that genre into a multimodal form.

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    And helping students in some ways to
    think more rhetorically about the choices

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    they're making may also help
    them to even out that growth.

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    There have been sort of new things that
    have developed with different kinds

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    of focuses, but really nothing on
    the development of writers as yeah,

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    as multimodal composers,
    as digital composers, and

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    how that development might take place.

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    And so I think that is maybe
    the big thing that this chapter and

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    this book as a whole can kind
    of add that we have students,

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    we were able to look at
    students creating digital and

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    multimodal writing over a period of time,
    and really explicitly.

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    And I don't think there is
    any research that does this.

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    We were able to compare

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    the Gateway electronic portfolios
    they created with the Capstone

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    electronic portfolios they created and
    really see how those writers had changed.

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    And so, yeah.

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    I think that's what is
    added through this work.

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    I think one thing the website does, or

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    another thing the website does,

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    is to show why multimodal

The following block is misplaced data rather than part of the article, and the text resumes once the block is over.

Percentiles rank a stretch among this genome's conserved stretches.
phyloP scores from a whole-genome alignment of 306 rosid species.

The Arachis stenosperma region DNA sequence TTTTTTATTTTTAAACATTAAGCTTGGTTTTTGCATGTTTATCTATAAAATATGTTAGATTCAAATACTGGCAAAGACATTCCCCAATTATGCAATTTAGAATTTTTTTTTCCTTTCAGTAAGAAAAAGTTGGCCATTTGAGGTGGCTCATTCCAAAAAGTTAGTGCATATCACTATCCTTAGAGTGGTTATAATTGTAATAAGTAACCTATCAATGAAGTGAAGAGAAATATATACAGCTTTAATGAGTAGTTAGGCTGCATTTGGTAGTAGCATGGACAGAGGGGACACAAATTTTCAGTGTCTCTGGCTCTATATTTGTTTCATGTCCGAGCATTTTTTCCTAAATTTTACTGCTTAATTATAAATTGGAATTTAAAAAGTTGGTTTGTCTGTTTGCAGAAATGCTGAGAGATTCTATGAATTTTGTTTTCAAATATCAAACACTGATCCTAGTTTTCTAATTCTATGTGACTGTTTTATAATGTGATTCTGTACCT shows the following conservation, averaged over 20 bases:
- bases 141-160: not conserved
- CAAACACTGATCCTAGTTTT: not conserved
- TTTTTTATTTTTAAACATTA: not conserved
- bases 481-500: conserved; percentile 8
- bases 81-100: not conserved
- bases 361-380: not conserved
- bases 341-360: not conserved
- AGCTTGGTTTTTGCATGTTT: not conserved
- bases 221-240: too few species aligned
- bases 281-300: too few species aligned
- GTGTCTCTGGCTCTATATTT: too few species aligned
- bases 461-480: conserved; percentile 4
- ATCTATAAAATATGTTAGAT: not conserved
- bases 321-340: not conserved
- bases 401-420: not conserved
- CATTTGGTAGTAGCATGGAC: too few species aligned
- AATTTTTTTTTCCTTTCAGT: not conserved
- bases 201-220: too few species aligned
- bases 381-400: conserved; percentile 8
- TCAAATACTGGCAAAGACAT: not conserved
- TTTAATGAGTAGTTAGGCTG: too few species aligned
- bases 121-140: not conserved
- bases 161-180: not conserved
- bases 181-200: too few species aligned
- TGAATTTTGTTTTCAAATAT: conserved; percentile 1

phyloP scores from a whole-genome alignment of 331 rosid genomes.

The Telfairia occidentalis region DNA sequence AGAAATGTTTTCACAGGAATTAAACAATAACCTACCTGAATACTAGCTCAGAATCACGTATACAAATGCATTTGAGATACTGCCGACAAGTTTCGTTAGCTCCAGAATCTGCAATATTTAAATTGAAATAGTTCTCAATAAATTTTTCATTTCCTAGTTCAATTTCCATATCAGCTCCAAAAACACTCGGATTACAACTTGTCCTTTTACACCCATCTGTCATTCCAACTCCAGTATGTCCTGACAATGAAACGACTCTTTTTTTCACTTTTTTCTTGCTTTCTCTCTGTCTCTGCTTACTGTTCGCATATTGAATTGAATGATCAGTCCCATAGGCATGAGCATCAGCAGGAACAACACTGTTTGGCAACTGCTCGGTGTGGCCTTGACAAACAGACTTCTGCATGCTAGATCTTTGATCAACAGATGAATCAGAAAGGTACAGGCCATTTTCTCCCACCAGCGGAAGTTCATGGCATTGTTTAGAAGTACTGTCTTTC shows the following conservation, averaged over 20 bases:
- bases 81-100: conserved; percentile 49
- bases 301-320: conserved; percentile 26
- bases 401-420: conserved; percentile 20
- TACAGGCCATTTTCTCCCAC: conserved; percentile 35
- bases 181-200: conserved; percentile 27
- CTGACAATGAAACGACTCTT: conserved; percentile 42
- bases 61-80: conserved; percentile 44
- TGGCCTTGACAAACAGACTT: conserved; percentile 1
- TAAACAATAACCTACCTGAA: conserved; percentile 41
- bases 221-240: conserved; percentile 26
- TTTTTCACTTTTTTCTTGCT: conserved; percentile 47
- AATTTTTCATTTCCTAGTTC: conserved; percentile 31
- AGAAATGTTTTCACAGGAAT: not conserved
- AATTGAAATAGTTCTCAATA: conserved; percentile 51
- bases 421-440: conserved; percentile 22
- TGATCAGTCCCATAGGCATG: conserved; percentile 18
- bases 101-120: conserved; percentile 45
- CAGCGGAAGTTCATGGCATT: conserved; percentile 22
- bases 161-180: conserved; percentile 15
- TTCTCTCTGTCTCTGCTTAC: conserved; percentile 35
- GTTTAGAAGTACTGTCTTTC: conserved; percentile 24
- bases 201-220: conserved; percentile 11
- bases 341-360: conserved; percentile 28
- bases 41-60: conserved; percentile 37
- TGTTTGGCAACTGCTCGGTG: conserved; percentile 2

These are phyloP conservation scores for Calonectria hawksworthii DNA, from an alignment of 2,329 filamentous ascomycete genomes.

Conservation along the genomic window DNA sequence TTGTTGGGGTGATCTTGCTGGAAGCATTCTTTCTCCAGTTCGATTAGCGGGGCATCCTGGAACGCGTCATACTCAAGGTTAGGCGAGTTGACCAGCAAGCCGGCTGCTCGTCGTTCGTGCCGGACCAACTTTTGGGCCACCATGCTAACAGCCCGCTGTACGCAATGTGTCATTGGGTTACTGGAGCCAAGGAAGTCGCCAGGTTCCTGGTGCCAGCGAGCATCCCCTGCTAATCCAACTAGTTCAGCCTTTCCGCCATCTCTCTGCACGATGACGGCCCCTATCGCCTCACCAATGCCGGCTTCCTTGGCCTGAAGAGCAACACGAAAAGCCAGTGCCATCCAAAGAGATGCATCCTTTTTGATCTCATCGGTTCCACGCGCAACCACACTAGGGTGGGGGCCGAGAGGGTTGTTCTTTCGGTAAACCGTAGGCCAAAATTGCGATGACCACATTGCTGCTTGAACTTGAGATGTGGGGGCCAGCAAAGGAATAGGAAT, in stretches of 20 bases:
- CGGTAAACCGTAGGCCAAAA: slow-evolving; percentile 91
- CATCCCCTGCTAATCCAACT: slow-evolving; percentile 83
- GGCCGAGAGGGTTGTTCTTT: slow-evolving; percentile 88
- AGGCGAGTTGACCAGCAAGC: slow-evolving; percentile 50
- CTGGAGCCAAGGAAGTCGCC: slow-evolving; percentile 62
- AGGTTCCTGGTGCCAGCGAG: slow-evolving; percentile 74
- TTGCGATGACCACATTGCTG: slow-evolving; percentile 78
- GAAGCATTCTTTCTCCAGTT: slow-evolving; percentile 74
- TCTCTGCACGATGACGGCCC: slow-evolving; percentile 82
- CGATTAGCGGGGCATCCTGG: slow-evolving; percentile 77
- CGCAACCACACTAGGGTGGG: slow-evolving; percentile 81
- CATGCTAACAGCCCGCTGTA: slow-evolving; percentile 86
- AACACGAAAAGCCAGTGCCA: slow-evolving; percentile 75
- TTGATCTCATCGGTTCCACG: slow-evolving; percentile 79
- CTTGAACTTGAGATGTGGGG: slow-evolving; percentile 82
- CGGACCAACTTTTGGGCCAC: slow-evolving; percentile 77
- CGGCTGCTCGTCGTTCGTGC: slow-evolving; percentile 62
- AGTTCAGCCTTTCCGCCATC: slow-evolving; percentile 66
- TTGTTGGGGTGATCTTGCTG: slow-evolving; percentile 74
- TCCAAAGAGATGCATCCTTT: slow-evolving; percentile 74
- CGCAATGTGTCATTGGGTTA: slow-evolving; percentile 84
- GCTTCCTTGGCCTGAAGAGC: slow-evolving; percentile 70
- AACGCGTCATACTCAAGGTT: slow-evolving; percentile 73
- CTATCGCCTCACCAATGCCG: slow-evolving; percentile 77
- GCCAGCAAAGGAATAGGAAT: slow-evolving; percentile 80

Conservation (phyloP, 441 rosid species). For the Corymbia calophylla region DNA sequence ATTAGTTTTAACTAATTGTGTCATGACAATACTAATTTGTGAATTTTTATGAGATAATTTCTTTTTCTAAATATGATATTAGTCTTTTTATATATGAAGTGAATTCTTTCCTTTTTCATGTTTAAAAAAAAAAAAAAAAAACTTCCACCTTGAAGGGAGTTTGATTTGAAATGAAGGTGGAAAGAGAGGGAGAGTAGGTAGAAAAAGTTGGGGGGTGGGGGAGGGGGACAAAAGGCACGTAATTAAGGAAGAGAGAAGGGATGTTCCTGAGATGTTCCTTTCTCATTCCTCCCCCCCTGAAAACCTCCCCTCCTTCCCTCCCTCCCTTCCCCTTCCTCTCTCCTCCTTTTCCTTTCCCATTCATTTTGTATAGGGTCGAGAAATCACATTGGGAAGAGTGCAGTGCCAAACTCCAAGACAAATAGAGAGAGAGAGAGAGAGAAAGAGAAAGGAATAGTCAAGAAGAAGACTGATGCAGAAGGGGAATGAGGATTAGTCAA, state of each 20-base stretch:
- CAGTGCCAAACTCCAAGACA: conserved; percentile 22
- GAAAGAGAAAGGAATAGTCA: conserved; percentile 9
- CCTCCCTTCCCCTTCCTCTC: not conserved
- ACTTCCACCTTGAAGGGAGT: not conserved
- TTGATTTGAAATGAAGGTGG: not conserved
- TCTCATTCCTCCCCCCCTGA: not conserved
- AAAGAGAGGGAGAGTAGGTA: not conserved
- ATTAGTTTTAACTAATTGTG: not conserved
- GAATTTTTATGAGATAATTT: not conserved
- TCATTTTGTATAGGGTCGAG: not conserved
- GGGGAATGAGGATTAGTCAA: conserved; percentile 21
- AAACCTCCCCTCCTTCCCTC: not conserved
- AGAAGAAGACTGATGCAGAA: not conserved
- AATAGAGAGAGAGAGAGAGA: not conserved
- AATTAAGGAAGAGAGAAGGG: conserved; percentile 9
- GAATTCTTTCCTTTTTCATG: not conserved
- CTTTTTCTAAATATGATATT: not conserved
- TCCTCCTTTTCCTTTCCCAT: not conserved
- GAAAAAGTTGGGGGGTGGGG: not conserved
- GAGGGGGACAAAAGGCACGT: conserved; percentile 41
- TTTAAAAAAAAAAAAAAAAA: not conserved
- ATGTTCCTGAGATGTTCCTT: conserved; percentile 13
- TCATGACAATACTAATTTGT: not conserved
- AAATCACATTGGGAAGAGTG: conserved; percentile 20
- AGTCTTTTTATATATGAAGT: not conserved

writing is important

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    in our digital age,
    to put it in big terms.

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    It's a form of composition that
    is really necessary today.

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    That if you are only thinking of writing,
    or composition,

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    as words on a page then you're really
    missing out on a lot of opportunities

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    to reach important audiences and
    to make arguments in effective ways.

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    So I think for policy makers,

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    I mean I guess it depends on which
    ones we're talking about, but

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    say we're talking about school
    administrators or district administrators,

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    school district administrators or
    presidents of universities that,

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    Making it possible for
    digital rhetorical instruction to

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    become part of the regular
    curriculum is really important.

Interview with Naomi Silver: For Instructors

From Developing Writers in Higher Education: A Longitudinal Study by Anne Ruggles Gere, Editor